The Welsh government has unveiled plans to cut local authority charges for non-residential care services and limit current inconsistencies in rates between areas.
Deputy minister for social services Gwenda Thomas said she wanted introduce maximum weekly charges of £50 for services including domiciliary care, day care and meals and end charges for transport to day centres.
All charge for home care
Though charges are discretionary, all 22 councils charge for home care and meals services and 15 charge for day care.
Charging policies are currently governed by statutory guidance, designed to protect users including by specifying that charges should not reduce their net incomes to below the level of income support or pension credit plus 35%.
However, rates for home care vary from £5.60 to £15.32 an hour, while maximum weekly domiciliary care charges vary from £16.20 to £200.
The package of reforms, due to come into force from April 2011, would be brought in under a measure – the equivalent of a bill in the Welsh Assembly – published yesterday.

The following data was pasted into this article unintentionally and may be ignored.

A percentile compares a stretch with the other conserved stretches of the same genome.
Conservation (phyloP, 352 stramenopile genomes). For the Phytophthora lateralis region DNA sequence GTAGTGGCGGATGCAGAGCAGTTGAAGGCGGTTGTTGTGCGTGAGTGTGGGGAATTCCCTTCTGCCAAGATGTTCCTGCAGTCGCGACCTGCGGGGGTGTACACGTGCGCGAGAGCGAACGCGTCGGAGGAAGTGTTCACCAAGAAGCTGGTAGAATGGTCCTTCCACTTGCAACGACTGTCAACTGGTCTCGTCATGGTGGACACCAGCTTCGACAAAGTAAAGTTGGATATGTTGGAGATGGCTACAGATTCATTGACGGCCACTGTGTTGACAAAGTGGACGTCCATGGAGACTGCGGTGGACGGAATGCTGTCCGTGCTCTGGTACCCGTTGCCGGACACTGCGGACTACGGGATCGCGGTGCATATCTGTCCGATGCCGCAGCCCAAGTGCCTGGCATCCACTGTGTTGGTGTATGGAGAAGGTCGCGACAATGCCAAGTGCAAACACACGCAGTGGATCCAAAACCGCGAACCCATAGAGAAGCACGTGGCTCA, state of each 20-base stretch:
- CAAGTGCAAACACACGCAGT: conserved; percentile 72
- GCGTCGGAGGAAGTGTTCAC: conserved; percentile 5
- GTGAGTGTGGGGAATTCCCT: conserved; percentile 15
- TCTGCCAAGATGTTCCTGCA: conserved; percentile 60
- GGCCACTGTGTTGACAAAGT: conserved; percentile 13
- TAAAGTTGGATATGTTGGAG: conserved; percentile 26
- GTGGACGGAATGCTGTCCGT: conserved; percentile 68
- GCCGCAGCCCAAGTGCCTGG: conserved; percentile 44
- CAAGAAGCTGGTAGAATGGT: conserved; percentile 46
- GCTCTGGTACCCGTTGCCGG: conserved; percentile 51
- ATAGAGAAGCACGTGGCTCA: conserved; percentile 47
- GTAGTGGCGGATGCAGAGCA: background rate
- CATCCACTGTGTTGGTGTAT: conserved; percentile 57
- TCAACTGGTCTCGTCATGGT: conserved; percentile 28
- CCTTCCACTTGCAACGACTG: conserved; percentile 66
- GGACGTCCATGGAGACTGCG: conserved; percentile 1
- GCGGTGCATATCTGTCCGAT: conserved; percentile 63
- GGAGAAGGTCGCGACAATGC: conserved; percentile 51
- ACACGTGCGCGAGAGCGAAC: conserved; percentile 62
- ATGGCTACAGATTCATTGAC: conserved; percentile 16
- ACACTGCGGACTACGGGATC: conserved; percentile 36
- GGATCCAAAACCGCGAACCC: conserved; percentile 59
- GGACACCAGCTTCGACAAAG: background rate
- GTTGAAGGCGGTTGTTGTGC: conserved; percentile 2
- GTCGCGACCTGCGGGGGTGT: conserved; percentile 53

The Social Care Charges (Wales) Measure would enable ministers to make regulations setting maximum charges, specifying which client groups or services should be exempt from charges, and obliging councils to produce accessible information about charges and review rates within defined timescales.
Inconsistencies to be ‘significantly reduced’
Thomas said: “This proposed measure is our opportunity to put in place a far more consistent charging policy for non-residential social services. This will mean that the wide inconsistencies that currently exist will be significantly reduced.”
She said the £50 maximum weekly charge “would provide a further financial safeguard to ensure that the burden of charges is reduced to some of our most vulnerable people in our society”.
The Welsh government had to seek permission for the measure from the UK parliament as it involves amending primary legislation.
Free home care pledge dropped
The Welsh Labour party – which is in coalition with Plaid Cymru – had pledged in its 2003 manifesto for the assembly elections to introduce free but ditched the idea in 2006 on cost grounds.
Leonard Cheshire poll backs free home care for disabled people in Wales